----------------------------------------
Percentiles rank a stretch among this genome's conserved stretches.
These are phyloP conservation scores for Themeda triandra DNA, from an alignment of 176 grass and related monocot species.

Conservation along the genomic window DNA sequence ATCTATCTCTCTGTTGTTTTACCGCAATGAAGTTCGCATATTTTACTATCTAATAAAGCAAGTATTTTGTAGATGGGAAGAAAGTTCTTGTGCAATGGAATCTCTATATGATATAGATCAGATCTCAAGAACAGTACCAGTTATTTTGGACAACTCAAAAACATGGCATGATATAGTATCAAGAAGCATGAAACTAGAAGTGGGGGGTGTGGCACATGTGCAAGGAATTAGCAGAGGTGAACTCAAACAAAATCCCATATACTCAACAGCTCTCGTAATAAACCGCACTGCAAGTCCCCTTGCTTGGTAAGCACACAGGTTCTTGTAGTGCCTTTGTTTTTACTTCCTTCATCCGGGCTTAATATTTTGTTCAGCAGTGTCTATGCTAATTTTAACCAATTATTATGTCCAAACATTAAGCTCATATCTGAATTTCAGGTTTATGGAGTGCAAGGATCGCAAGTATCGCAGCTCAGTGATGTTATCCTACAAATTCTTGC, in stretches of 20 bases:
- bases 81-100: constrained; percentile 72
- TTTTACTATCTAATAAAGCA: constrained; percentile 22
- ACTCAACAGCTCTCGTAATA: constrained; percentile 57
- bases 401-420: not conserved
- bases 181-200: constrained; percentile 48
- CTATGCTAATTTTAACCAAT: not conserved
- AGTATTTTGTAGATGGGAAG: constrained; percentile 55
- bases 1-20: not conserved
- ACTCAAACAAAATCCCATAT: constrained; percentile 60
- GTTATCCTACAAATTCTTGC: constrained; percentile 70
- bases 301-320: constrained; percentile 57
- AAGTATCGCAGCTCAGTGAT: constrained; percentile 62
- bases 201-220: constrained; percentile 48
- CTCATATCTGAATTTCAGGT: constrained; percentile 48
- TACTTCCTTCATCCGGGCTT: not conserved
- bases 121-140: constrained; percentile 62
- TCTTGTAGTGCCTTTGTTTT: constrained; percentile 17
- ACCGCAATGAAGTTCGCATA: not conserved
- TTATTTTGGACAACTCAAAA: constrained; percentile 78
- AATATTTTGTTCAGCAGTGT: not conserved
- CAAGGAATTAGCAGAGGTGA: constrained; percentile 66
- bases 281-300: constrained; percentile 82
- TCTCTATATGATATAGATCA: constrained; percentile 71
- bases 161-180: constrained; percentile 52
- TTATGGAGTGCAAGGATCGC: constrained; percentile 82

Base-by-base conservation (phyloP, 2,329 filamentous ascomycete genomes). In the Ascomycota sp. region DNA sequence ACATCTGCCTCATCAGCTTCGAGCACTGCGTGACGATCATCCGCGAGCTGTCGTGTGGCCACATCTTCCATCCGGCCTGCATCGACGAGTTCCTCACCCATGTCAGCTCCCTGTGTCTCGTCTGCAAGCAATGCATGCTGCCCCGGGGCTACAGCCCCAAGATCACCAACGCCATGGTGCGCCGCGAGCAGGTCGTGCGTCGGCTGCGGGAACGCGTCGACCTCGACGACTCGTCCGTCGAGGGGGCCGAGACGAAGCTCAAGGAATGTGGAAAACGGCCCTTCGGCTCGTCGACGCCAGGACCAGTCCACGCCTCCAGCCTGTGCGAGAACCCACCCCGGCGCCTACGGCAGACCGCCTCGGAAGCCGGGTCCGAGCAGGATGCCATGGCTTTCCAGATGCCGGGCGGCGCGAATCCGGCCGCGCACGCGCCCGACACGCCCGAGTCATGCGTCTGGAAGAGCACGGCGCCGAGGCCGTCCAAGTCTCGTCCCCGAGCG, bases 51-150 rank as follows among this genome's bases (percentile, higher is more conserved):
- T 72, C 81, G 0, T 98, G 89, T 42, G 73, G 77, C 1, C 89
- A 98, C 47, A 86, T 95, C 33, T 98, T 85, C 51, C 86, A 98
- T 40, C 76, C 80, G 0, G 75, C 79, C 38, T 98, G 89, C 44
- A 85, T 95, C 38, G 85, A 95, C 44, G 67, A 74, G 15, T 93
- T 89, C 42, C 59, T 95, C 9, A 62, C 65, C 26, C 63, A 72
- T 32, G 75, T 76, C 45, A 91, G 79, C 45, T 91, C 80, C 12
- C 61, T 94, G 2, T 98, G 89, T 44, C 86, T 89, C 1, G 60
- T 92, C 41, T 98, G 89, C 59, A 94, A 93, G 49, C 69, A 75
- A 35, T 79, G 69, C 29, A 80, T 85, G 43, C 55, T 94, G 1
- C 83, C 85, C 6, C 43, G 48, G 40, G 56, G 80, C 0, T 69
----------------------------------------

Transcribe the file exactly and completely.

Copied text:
Percentiles rank a stretch among this genome's conserved stretches.
These are phyloP conservation scores for Themeda triandra DNA, from an alignment of 176 grass and related monocot species.

Conservation along the genomic window DNA sequence ATCTATCTCTCTGTTGTTTTACCGCAATGAAGTTCGCATATTTTACTATCTAATAAAGCAAGTATTTTGTAGATGGGAAGAAAGTTCTTGTGCAATGGAATCTCTATATGATATAGATCAGATCTCAAGAACAGTACCAGTTATTTTGGACAACTCAAAAACATGGCATGATATAGTATCAAGAAGCATGAAACTAGAAGTGGGGGGTGTGGCACATGTGCAAGGAATTAGCAGAGGTGAACTCAAACAAAATCCCATATACTCAACAGCTCTCGTAATAAACCGCACTGCAAGTCCCCTTGCTTGGTAAGCACACAGGTTCTTGTAGTGCCTTTGTTTTTACTTCCTTCATCCGGGCTTAATATTTTGTTCAGCAGTGTCTATGCTAATTTTAACCAATTATTATGTCCAAACATTAAGCTCATATCTGAATTTCAGGTTTATGGAGTGCAAGGATCGCAAGTATCGCAGCTCAGTGATGTTATCCTACAAATTCTTGC, in stretches of 20 bases:
- bases 81-100: constrained; percentile 72
- TTTTACTATCTAATAAAGCA: constrained; percentile 22
- ACTCAACAGCTCTCGTAATA: constrained; percentile 57
- bases 401-420: not conserved
- bases 181-200: constrained; percentile 48
- CTATGCTAATTTTAACCAAT: not conserved
- AGTATTTTGTAGATGGGAAG: constrained; percentile 55
- bases 1-20: not conserved
- ACTCAAACAAAATCCCATAT: constrained; percentile 60
- GTTATCCTACAAATTCTTGC: constrained; percentile 70
- bases 301-320: constrained; percentile 57
- AAGTATCGCAGCTCAGTGAT: constrained; percentile 62
- bases 201-220: constrained; percentile 48
- CTCATATCTGAATTTCAGGT: constrained; percentile 48
- TACTTCCTTCATCCGGGCTT: not conserved
- bases 121-140: constrained; percentile 62
- TCTTGTAGTGCCTTTGTTTT: constrained; percentile 17
- ACCGCAATGAAGTTCGCATA: not conserved
- TTATTTTGGACAACTCAAAA: constrained; percentile 78
- AATATTTTGTTCAGCAGTGT: not conserved
- CAAGGAATTAGCAGAGGTGA: constrained; percentile 66
- bases 281-300: constrained; percentile 82
- TCTCTATATGATATAGATCA: constrained; percentile 71
- bases 161-180: constrained; percentile 52
- TTATGGAGTGCAAGGATCGC: constrained; percentile 82

Base-by-base conservation (phyloP, 2,329 filamentous ascomycete genomes). In the Ascomycota sp. region DNA sequence ACATCTGCCTCATCAGCTTCGAGCACTGCGTGACGATCATCCGCGAGCTGTCGTGTGGCCACATCTTCCATCCGGCCTGCATCGACGAGTTCCTCACCCATGTCAGCTCCCTGTGTCTCGTCTGCAAGCAATGCATGCTGCCCCGGGGCTACAGCCCCAAGATCACCAACGCCATGGTGCGCCGCGAGCAGGTCGTGCGTCGGCTGCGGGAACGCGTCGACCTCGACGACTCGTCCGTCGAGGGGGCCGAGACGAAGCTCAAGGAATGTGGAAAACGGCCCTTCGGCTCGTCGACGCCAGGACCAGTCCACGCCTCCAGCCTGTGCGAGAACCCACCCCGGCGCCTACGGCAGACCGCCTCGGAAGCCGGGTCCGAGCAGGATGCCATGGCTTTCCAGATGCCGGGCGGCGCGAATCCGGCCGCGCACGCGCCCGACACGCCCGAGTCATGCGTCTGGAAGAGCACGGCGCCGAGGCCGTCCAAGTCTCGTCCCCGAGCG, bases 51-150 rank as follows among this genome's bases (percentile, higher is more conserved):
- T 72, C 81, G 0, T 98, G 89, T 42, G 73, G 77, C 1, C 89
- A 98, C 47, A 86, T 95, C 33, T 98, T 85, C 51, C 86, A 98
- T 40, C 76, C 80, G 0, G 75, C 79, C 38, T 98, G 89, C 44
- A 85, T 95, C 38, G 85, A 95, C 44, G 67, A 74, G 15, T 93
- T 89, C 42, C 59, T 95, C 9, A 62, C 65, C 26, C 63, A 72
- T 32, G 75, T 76, C 45, A 91, G 79, C 45, T 91, C 80, C 12
- C 61, T 94, G 2, T 98, G 89, T 44, C 86, T 89, C 1, G 60
- T 92, C 41, T 98, G 89, C 59, A 94, A 93, G 49, C 69, A 75
- A 35, T 79, G 69, C 29, A 80, T 85, G 43, C 55, T 94, G 1
- C 83, C 85, C 6, C 43, G 48, G 40, G 56, G 80, C 0, T 69